He looked at my drawing and laughed. I’d given him a headband.
“What is that? That doesn’t look like me.”
It doesn’t. My son doesn’t even know what a headband is, so I’m sure he’s never sported one. I’d made a stray mark with my colored pencil and decided to just go with it. I’m new to this drawing thing.
Besides I was already uncomfortable sitting awkwardly on the floor beside a table intended for four-year-olds. It was “Dads and Donuts” day at my son’s pre-school, a scheduled hour once/year where fathers can come in and play with their children and see the school’s programs at work. Our given task was to draw each other’s faces, and I’d given my son a headband—and a laugh.
“Your drawing is silly, daddy!”
He’s right. My drawing was silly. The entire morning felt a bit foolish. To be completely honest, I’d dreaded going from the moment I heard about it—a full hour scheduled in the middle of the work week. It cut straight through a busy morning of assignments that needed my attention. I also shifted two conference calls to the afternoon—all for donuts and drawings and seeing how my four-year-old spends a few hours each week, some combination of juice boxes and jungle gyms.
As we walked into the classroom, I made eye contact with several other dads. The majority seemed right at home, but a few stood awkwardly against the wall. Two were completely checked out, busy on their phones. One mom came to represent since dad couldn’t make it.
For the first few minutes, I had a few recurring thoughts:
I’ll ask to go to the bathroom and that’ll kill a couple minutes.
Elliot will never even remember this moment.
I don’t even get what the school is hoping to accomplish with this.
Most of all, I kept thinking about my work. Messages to send. Essays to edit. Assignments to complete. Interviews to transcribe.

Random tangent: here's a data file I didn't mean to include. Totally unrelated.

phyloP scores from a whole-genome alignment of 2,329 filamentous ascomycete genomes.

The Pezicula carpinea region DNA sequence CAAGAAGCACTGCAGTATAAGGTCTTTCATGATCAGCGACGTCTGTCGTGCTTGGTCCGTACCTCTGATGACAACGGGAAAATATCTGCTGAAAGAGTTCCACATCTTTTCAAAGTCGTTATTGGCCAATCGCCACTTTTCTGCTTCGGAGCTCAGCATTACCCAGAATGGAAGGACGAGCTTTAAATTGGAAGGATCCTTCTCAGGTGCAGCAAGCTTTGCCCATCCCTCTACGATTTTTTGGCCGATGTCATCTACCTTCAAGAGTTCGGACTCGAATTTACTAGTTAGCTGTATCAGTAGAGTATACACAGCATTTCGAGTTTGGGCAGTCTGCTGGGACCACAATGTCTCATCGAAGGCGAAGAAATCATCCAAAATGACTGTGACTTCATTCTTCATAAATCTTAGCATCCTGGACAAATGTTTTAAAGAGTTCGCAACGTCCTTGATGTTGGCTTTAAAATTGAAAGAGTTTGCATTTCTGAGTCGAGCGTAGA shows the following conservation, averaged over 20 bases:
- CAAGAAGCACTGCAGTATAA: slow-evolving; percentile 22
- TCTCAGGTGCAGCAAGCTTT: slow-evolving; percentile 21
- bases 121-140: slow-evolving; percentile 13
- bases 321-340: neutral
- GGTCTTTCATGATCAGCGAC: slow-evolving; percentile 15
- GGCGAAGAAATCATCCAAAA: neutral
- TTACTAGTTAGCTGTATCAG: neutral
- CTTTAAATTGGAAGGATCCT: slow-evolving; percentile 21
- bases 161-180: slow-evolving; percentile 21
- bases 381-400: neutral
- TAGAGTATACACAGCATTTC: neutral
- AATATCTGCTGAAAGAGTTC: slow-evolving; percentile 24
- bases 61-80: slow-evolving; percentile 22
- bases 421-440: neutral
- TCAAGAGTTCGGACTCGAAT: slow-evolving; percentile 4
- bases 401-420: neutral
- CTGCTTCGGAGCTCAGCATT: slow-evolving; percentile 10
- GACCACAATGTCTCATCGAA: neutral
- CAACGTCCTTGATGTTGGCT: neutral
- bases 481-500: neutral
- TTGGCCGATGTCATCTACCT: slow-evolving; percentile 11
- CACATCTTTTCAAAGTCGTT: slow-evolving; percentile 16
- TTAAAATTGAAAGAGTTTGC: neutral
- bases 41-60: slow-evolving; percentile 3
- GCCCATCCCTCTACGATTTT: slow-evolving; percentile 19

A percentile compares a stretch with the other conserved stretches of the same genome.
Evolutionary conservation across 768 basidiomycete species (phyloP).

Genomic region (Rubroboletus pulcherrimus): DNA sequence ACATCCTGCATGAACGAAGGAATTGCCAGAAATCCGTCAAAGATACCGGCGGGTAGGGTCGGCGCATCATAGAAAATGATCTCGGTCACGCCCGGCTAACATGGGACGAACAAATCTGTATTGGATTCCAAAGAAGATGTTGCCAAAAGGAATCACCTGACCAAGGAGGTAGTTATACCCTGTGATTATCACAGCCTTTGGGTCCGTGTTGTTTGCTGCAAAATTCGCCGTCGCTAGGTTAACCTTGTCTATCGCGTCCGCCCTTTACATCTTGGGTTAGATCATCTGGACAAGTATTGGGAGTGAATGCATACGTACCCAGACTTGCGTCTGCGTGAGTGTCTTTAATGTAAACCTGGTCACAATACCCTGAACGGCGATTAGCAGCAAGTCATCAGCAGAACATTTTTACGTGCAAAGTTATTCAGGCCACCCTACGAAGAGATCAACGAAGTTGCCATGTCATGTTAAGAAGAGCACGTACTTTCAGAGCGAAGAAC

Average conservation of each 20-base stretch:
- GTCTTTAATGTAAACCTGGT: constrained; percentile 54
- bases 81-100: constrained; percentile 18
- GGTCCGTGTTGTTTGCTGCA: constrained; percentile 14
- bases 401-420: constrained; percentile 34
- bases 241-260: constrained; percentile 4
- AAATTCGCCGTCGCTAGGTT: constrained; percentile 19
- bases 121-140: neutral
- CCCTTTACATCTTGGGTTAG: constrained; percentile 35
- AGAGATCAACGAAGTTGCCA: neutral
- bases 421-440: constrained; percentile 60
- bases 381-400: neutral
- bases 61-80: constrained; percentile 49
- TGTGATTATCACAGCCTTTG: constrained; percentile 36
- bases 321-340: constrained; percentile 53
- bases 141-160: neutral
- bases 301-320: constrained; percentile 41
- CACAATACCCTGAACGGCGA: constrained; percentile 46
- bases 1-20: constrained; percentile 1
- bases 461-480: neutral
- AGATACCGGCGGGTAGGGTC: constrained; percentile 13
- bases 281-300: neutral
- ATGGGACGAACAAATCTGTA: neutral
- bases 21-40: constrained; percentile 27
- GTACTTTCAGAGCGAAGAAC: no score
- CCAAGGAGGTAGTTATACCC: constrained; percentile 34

Ten minutes later, I’m drawing next to my son, sitting delicately on a chair intended for someone one-tenth my age. We’re laughing at the hair he gave me and the headband I’d drawn for him. He gives me a tour of the room, showing me his drawings, his favorite activities, his friends. We sit together through storytime and a corresponding lesson. He keeps glancing up at me, making sure I’m still listening, still engaged, still there. Then before I know it, the time is up. The donuts were consumed. The dads were dismissed.
We hugged and said goodbye, a temporary parting since he’s home by mid-afternoon.
Now that I’m back at work, I can’t stop thinking about that hour. It was the highlight of my day. It was a gift to see his class. It was an honor to enter his world.
I feel this most nights as we’re putting him to bed. The infant years are mostly horrible (an alarm clock with diapers), while the early toddler years are rewarding here and there. But there’s something magical about four-and-a-half, a unrivaled sweetness that you want to somehow permanently secure. He’s funny and endearing. He’s either painfully slow or annoyingly fast. He’s driven by candy and later bed times. He’s all imagination and cuddles and shirts on backwards and poorly timed jokes. It’s wonderful. He’s wonderful.
This won’t be the last headband I draw. Nor will this be the last time he tells me that I got something wrong. The best thing I’m learning to do is to simply be present, for those moments he glances up.
I am listening. I am engaged. I am here.